Our pillow, Lex’s hair, owl feathers, Mother’s hair
I was reluctant to give up my favorite pillow to the project. It’s so comfortable. I imagine it now to be filled with owl feathers rather than goose down. Aerial photos taken of crop circles inspired the pattern sewed with my partner's hair into the center of the pillow. I de-threaded the weave of the fabric in select areas surrounding the drool stain markings. A bit of my mother’s hair was incorporated as well.
2 site-specific temporal installations, c-prints
Arches of wild sweet pea blooms were created to mark significant points of entry. More details of this project can be found in the below short story.
video stills from site studies/WIP
Experimental explorations of memory, sensory perception, movement, and time. Over a six week period, I revisited sites from my life where my body experienced extremes. I brought with me to these sites cotton twine and fragrant sagebrush that I'd recently gathered from trips to the desert. I bound small handfuls of sagebrush at each site and noted the coordinates. The bundles were later were hung on walls, labeled with their corresponding coordinates as a part of a larger installation created during a residency at Krowswork gallery in Oakland.
if i revisit these sites where i experienced trauma will i remember something new?
will my body change?
if i change the way i move my body this time around will it change the past/my experience of how the past lives in my body now?
if time is nonlinear can i change time/heal old hurts?
why did i bring sagebrush? it was like bringing a friend or ally along
why did i want to smell something thats not from this place during these site visits?
what was the point of all of this?
why did i rush each visit? did i actually rush them? maybe not.
go through each site and discern why significant
sagebrush, wild sweet peas, acacia, dirt, earth pigments, maple branches, polyurethane, cotton twine
During the six week residency, I revisited sites from my life where my body experienced extremes. I bound small handfuls of sagebrush at sites of trauma and wild sweet peas at sites of pleasure. At each site I noted the geographic coordinates. The bundles were were hung on walls, labeled with their corresponding coordinates, mapping impactful physical sensations and time in a nonlinear way.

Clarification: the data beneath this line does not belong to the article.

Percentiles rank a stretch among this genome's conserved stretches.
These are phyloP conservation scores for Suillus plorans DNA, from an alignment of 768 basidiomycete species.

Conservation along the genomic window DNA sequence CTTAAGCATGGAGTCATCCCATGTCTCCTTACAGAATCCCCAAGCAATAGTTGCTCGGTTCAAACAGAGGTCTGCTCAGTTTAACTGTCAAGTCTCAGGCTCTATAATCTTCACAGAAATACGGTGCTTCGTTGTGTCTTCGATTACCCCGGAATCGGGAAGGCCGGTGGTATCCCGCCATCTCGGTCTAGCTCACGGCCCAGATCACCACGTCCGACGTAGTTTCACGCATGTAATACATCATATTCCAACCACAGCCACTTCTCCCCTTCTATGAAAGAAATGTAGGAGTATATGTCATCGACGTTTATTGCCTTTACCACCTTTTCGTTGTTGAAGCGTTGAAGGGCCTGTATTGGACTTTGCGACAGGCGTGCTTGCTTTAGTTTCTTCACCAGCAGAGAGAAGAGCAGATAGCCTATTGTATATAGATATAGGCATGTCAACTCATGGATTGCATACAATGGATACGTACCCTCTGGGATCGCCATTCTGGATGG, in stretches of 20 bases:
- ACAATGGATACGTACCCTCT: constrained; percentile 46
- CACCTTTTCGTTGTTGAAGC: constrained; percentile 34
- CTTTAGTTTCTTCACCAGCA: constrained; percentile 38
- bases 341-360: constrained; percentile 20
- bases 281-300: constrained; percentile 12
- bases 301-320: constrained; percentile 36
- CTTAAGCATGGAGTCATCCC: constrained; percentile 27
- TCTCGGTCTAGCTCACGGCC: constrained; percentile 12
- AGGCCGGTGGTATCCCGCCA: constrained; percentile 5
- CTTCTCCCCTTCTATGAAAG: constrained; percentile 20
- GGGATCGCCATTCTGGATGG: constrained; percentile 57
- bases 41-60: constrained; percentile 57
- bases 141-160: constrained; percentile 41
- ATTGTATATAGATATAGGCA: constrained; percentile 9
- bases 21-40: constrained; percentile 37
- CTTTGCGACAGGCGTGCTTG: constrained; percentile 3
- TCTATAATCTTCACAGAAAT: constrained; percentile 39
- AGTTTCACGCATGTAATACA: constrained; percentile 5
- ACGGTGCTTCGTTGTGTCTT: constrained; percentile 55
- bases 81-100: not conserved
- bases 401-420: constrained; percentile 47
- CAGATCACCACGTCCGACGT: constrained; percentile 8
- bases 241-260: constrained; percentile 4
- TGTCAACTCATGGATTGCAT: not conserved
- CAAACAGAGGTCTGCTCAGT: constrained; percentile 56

Movement was explored both within the gallery and without. I danced in the gallery, under the night sky, in my home, and at sites of trauma/ pleasure. Towards the end of the residency teamed up with a collective of women to further explore these movements in Sibley park over the course of the summer.
Pigments were created out of earth gathered during the residency from sites where my body experiences comfort. Paint and dyes were made from the pigments and used to dye the cotton chords, paint the body sculpture, and the raw earth was used to create delicate floor patterns.
I continued to develop the sculpture over the course of the residency. The woman-turning coyote (work in progress) was made throughout 2016. The form was made by casting my body while holding the position I discovered through dance that triggered a body memory that induced a wave of flashbacks of sexual assault. The sculpture itself is made from polyurethane - the material used to make taxidermy forms. Incisions were made into the sculpture, so it now holds various meaningful medicinal plants under its skin. An array of intentional herbs, earths, and meaningful ingredients were mixed in when casting the pussy portion of the sculpture. A coyote spine is exposed in the sculptures neck and a plastic coyote jaw in set into the face. The body positioning of the sculpture was also informed by a personal experience of following coyotes, both literally and figuratively. Resiliant animals.
At the closing of the residency, all these explorations came together for a night if interactive performance with the gallery visitors. Visitors were guided into a more embodied state for their experience of walking through the installation. I wore a sign around my neck explaining that I would not be speaking. I offered a note and eye contact to each person entering the space. Visitors that seemed particularly engaged were adorned with bundles of wild sweet peas that I made over the course of the evening.
Site-specific installation in my father’s apartment